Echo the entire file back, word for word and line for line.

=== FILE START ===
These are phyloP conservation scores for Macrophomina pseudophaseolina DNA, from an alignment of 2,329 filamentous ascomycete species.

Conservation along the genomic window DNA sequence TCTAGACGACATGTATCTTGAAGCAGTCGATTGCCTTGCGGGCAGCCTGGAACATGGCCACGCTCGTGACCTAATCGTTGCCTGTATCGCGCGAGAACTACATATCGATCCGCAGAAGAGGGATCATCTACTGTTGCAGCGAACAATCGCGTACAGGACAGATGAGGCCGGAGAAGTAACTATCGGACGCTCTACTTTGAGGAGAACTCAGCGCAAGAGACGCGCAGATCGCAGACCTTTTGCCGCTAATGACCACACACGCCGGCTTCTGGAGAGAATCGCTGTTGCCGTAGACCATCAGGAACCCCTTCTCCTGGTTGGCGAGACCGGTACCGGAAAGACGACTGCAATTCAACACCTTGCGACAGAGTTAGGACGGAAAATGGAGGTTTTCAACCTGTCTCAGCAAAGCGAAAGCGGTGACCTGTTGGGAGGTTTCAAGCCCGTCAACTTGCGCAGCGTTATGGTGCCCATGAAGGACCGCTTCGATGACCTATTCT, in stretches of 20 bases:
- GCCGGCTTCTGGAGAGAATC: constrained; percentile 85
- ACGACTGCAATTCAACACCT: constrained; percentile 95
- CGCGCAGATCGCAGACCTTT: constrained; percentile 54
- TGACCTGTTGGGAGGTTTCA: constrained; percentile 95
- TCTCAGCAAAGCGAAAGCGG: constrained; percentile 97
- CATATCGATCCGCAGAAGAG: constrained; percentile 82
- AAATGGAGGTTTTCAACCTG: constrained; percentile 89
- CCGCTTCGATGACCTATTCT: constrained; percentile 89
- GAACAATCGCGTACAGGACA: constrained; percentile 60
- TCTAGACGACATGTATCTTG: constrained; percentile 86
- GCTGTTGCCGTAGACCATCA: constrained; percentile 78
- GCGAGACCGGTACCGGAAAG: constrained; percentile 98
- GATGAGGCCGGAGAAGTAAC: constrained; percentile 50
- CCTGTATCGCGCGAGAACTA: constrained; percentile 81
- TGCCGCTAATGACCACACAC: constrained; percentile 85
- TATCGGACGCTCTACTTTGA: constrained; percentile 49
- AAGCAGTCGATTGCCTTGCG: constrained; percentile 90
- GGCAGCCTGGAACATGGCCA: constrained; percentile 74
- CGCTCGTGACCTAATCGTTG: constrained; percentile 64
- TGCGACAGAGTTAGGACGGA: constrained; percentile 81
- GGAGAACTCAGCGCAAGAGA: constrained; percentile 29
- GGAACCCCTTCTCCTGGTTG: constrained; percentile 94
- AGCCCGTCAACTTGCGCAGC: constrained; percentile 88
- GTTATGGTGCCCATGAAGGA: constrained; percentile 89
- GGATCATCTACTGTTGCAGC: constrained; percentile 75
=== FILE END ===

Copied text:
These are phyloP conservation scores for Macrophomina pseudophaseolina DNA, from an alignment of 2,329 filamentous ascomycete species.

Conservation along the genomic window DNA sequence TCTAGACGACATGTATCTTGAAGCAGTCGATTGCCTTGCGGGCAGCCTGGAACATGGCCACGCTCGTGACCTAATCGTTGCCTGTATCGCGCGAGAACTACATATCGATCCGCAGAAGAGGGATCATCTACTGTTGCAGCGAACAATCGCGTACAGGACAGATGAGGCCGGAGAAGTAACTATCGGACGCTCTACTTTGAGGAGAACTCAGCGCAAGAGACGCGCAGATCGCAGACCTTTTGCCGCTAATGACCACACACGCCGGCTTCTGGAGAGAATCGCTGTTGCCGTAGACCATCAGGAACCCCTTCTCCTGGTTGGCGAGACCGGTACCGGAAAGACGACTGCAATTCAACACCTTGCGACAGAGTTAGGACGGAAAATGGAGGTTTTCAACCTGTCTCAGCAAAGCGAAAGCGGTGACCTGTTGGGAGGTTTCAAGCCCGTCAACTTGCGCAGCGTTATGGTGCCCATGAAGGACCGCTTCGATGACCTATTCT, in stretches of 20 bases:
- GCCGGCTTCTGGAGAGAATC: constrained; percentile 85
- ACGACTGCAATTCAACACCT: constrained; percentile 95
- CGCGCAGATCGCAGACCTTT: constrained; percentile 54
- TGACCTGTTGGGAGGTTTCA: constrained; percentile 95
- TCTCAGCAAAGCGAAAGCGG: constrained; percentile 97
- CATATCGATCCGCAGAAGAG: constrained; percentile 82
- AAATGGAGGTTTTCAACCTG: constrained; percentile 89
- CCGCTTCGATGACCTATTCT: constrained; percentile 89
- GAACAATCGCGTACAGGACA: constrained; percentile 60
- TCTAGACGACATGTATCTTG: constrained; percentile 86
- GCTGTTGCCGTAGACCATCA: constrained; percentile 78
- GCGAGACCGGTACCGGAAAG: constrained; percentile 98
- GATGAGGCCGGAGAAGTAAC: constrained; percentile 50
- CCTGTATCGCGCGAGAACTA: constrained; percentile 81
- TGCCGCTAATGACCACACAC: constrained; percentile 85
- TATCGGACGCTCTACTTTGA: constrained; percentile 49
- AAGCAGTCGATTGCCTTGCG: constrained; percentile 90
- GGCAGCCTGGAACATGGCCA: constrained; percentile 74
- CGCTCGTGACCTAATCGTTG: constrained; percentile 64
- TGCGACAGAGTTAGGACGGA: constrained; percentile 81
- GGAGAACTCAGCGCAAGAGA: constrained; percentile 29
- GGAACCCCTTCTCCTGGTTG: constrained; percentile 94
- AGCCCGTCAACTTGCGCAGC: constrained; percentile 88
- GTTATGGTGCCCATGAAGGA: constrained; percentile 89
- GGATCATCTACTGTTGCAGC: constrained; percentile 75